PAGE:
First, Ask Yourself…
- Do I plan to take some or all of my furniture with me?
- Should I leave the cumbersome items behind and just buy new ones in the new place?
- If so, what will I do with the stuff I’m not moving? Give it away? Sell it online? Just leave it there for the next owners to deal with? Put it out by the curb and hope the trash guys take it?
Should You Even Move Your Furniture in the First Place?Under ideal circumstances, you wouldn’t take any of your furniture because it would save you lots of time, stress and hassle. Deciding against moving any furniture at all will allow you to save:
- Cash. Moving furniture from one residence to another costs money thanks to all the packing and transportation expenses involved. Plus, you may have to pay moving experts to disassemble some of your furniture first (think: sectionals and pool tables) prior to the move and assemble them again after the move. However, on the other end, you will have to pay to replace all the furniture you left behind, so this factor could be a wash depending on the cost of the items you buy.
- Time. Without having to worry about disassembly, lifting, carrying, and loading of furniture, your time will be freed up so you can concentrate on more important things.
- Headache and stress. When you realize you don’t have to worry about cumbersome, heavy furniture pieces, you will be less stressed and encounter fewer headaches along the way.
Should I Move My Furniture or Buy New?Sometimes it’s just not feasible to leave your furniture behind, either because the new homeowners don’t want it or you can’t afford to buy more stuff later. To figure out what is best for you, you’ll have to look at each item at a time to determine whether it is better to move that piece or buy a similar one after the move. Use this criteria to decide:
- Practical value. Consider how practical each piece is in reality. While aesthetic qualities are important, you should also look at them from a practicality and functionality standpoint, as there may be features that could be beneficial to you in the new place, points out The Moving Blog.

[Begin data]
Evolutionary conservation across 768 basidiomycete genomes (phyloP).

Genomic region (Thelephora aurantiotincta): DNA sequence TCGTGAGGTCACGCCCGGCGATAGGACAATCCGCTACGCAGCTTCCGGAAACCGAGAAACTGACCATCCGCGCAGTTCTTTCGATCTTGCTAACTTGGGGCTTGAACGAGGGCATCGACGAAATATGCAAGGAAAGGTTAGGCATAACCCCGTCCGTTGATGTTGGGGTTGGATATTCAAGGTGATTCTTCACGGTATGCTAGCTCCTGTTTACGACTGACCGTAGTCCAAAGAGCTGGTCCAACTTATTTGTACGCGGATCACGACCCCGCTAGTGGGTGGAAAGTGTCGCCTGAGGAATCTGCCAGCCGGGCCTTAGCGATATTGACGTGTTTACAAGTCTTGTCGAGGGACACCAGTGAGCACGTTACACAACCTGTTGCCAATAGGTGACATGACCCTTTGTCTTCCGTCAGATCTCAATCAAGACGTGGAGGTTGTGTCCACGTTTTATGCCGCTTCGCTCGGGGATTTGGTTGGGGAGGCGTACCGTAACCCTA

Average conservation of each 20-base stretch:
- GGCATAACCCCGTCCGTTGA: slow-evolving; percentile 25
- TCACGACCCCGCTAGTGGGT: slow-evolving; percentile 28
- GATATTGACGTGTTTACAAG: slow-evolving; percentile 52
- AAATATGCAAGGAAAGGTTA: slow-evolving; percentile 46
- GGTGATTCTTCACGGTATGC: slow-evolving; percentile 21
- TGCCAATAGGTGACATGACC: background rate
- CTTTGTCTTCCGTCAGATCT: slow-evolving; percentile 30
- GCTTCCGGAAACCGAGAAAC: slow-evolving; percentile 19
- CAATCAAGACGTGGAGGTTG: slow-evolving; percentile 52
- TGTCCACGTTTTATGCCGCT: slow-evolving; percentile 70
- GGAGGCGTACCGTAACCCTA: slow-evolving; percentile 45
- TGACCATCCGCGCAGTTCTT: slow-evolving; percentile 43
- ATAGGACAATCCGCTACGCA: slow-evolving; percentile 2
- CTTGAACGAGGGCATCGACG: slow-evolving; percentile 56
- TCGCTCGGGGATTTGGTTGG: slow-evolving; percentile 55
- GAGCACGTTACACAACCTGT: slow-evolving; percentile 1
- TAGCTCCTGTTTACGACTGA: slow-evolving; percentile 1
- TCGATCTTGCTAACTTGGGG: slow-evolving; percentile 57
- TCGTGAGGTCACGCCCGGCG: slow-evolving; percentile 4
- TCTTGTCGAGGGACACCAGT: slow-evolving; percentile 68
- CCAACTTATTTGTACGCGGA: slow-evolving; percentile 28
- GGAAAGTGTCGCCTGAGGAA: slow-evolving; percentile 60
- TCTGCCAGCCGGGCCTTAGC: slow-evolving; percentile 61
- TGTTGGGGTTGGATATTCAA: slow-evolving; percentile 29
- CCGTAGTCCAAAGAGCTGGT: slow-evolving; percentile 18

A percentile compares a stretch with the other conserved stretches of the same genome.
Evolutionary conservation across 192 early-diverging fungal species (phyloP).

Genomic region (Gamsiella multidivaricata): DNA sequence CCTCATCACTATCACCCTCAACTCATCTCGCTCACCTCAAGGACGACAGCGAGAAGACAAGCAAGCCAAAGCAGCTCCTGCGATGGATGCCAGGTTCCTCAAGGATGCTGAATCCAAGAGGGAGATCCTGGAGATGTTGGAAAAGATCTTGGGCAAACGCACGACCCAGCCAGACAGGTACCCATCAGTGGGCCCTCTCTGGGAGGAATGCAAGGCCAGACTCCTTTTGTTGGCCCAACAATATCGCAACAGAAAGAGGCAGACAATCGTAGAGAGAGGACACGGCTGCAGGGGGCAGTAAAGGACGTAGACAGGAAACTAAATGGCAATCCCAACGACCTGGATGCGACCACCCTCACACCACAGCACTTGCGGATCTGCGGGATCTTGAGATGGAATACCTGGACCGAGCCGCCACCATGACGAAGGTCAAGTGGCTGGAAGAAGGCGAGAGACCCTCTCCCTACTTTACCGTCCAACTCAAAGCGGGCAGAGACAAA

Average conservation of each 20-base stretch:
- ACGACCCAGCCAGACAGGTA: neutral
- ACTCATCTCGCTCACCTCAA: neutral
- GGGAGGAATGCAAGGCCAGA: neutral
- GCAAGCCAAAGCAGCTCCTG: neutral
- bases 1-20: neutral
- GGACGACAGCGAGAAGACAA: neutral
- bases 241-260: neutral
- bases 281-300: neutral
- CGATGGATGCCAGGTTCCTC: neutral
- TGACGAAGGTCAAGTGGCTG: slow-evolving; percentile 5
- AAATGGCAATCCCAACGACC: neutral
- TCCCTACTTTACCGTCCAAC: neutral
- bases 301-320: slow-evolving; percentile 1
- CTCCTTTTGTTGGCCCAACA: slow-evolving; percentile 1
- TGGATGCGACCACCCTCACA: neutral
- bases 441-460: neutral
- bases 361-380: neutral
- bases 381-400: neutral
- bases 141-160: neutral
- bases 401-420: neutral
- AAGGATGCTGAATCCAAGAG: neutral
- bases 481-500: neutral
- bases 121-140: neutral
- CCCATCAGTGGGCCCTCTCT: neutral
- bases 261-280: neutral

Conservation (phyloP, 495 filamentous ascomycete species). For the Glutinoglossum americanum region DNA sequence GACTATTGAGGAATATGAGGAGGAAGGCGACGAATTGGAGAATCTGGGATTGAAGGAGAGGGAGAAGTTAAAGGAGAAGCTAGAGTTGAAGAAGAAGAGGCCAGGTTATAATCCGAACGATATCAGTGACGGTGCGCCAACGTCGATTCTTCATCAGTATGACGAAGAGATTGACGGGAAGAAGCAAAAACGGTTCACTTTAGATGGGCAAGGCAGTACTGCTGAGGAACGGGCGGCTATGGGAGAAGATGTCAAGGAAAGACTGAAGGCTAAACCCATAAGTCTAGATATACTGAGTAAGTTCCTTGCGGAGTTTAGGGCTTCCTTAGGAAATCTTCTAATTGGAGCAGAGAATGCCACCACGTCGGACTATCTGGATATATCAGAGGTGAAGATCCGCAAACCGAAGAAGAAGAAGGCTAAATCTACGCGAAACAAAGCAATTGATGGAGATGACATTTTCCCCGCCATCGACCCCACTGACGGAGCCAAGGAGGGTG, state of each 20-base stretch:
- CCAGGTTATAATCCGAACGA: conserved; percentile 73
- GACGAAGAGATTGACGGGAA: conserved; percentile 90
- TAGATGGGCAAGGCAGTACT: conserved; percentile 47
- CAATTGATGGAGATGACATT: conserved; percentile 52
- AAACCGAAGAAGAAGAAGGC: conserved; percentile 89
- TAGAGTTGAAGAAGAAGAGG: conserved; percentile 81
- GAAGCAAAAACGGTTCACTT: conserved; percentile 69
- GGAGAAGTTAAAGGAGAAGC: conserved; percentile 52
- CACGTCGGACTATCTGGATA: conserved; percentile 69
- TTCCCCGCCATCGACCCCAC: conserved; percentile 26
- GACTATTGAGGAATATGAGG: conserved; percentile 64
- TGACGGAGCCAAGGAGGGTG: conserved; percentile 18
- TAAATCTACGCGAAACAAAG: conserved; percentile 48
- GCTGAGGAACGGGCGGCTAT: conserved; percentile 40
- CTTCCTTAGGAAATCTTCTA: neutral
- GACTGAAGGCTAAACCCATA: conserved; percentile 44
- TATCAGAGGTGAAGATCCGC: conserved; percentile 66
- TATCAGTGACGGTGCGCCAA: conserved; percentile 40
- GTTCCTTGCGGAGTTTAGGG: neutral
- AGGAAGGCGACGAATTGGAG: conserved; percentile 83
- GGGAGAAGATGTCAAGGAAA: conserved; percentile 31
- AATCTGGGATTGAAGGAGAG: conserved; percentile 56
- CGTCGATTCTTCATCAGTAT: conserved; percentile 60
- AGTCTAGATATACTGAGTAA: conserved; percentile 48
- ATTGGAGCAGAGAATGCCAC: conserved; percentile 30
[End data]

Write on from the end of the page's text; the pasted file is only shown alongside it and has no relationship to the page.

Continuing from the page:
- Monetary value. Think about how much money you shelled out for the piece in the beginning. Was it new or used? Is it a costly piece, crafted from nice materials and skilled labor? Was it from a reputable manufacturer? Or is it from an inexpensive RTA furniture place such as IKEA or the local discount store?
- Sentimental value. You will want to consider if the piece is a family collectible or antique, which makes it priceless to you. In this case, it’s probably wise to keep it.
- Aesthetics. How beautiful is the piece? Is it still in style? Will it go with the rest of your décor in the new Kansas City home?
- Dimensions. How awkward and large is the piece? It may not even fit the layout, doorways and hallways of your new place.
- Current condition. Is the piece still in excellent condition? Do you expect to keep getting more years of use out of it?
Cost FactorsWhen looking at the financial aspect of the decision, there are some factors that could alter your decision.
Move DistanceThe distance between your two homes matters. When moving within a 100-mile radius, it makes sense to bring your favorite furniture items because local moves tend to be cheaper overall. And due to the shorter time to travel, the risk of damage to your furniture pieces is less, as they will be traveling for less time. When moving over a long distance, the cost to move your furniture will be based on the weight of your items as well as how far apart the two homes are. In the end, moving a particular piece may be too expensive to justify bringing it.
Job DifficultyBringing a truckload of furniture to your new home may not be worth it when you consider the labor costs involved by your movers. Transporting furniture that’s fragile will call for professional packing in order to get through the move sans damage. This will increase shipping costs. In addition, larger, heavier furniture pieces must be disassembled first for an easier, safer move, especially when your new place has smaller doorways, narrower corridors, sharper turns, and lots of stairs. If you do not have the experience or patience to do all that, then you have to hire your movers to do it, which adds to the overall expense of moving. Here are two more things that will help you make the decision to bring your furniture or not:
- Ask some moving companies to come to your home to perform a visual inspection, then ask for a cost estimate for any furniture you plan on moving.
- Visit the websites of furniture stores in the new city to compare and contrast the prices of new furniture you will have to buy after the move.